You'll notice that guid is not actually used here, mainly because there would be no point in using it. Microsoft's GUID algorithm does not use the computer's MAC address any more - GUID's are actually generated using a pseudo-random generator (based on time values), so if you want a random integer it makes more sense to use the Random class for this.

Update: actually, using a GUID to generate an int would probably be worse than just using Random ("worse" in the sense that this would be more likely to generate collisions). This is because not all 128 bits in a GUID are random. Ideally, you would want to exclude the non-varying bits from a hashing function, although it would be a lot easier to just generate a random number, as I think I mentioned before. :)

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Perhaps there's a good reason why the OP wants to derive the integer from a GUID. – LukeH May 27 '10 at 11:58
The OP may think there's a good reason to derive an integer from a GUID (namely, in order to ensure uniqueness of the int), but there really isn't. – MusiGenesis May 27 '10 at 12:07
32 bit Integer's and uniqueness is an oxymoron in any case. – Justin May 27 '10 at 12:10
The chance of collision is high with a 32 bit integer as shown in the link of João Angelo's answer. 9300 random 32 bit integers have collision chance of 1% and 77000 have a collision chance of 50%. Hence relying on 32 bit random numbers for uniqueness is an oxymoron. – Justin May 27 '10 at 12:19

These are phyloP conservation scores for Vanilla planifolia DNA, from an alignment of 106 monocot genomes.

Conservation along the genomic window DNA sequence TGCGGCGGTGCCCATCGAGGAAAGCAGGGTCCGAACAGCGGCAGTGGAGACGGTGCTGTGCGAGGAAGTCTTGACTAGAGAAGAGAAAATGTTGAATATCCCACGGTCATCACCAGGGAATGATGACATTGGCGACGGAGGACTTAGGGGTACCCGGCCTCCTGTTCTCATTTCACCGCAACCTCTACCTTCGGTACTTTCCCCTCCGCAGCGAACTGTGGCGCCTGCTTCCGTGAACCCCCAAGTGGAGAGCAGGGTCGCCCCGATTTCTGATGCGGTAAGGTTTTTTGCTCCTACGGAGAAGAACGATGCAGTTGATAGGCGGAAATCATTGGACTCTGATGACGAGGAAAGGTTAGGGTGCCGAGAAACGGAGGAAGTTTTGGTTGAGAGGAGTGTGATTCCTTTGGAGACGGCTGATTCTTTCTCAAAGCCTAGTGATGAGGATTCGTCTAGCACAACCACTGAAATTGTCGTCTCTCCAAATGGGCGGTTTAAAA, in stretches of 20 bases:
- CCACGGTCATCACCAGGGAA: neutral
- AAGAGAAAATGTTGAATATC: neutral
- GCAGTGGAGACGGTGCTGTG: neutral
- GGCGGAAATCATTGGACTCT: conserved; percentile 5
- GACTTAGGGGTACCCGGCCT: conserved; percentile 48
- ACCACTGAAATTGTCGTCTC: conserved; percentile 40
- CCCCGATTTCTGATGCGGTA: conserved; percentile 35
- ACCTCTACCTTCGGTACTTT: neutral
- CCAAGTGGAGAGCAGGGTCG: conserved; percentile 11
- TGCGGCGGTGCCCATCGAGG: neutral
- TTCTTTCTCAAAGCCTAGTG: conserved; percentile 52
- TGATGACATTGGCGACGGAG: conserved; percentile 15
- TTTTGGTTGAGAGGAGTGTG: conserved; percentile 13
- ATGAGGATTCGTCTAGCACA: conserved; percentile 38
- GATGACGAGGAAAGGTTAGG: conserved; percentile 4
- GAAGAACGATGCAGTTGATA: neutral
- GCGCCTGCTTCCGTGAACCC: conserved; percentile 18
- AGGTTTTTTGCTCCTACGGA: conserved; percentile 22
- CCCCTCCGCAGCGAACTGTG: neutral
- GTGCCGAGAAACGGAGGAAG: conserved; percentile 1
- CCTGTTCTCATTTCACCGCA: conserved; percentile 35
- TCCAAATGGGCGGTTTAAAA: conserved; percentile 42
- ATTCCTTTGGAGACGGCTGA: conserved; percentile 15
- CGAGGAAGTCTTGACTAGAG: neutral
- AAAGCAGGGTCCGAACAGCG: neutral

Just for the sake of readability: 79,228,162,514,264,337,593,543,950,336. – phoog May 29 '15 at 22:09

Because the GUID space is larger than the number of 32-bit integers, you're guaranteed to have collisions if you have enough GUIDs. Given that you understand that and are prepared to deal with collisions, however rare, GetHashCode() is designed for exactly this purpose and should be preferred.

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A GUID is a 128 bit integer (its just in hex rather than base 10). With .NET 4 use http://msdn.microsoft.com/en-us/library/dd268285%28v=VS.100%29.aspx like so: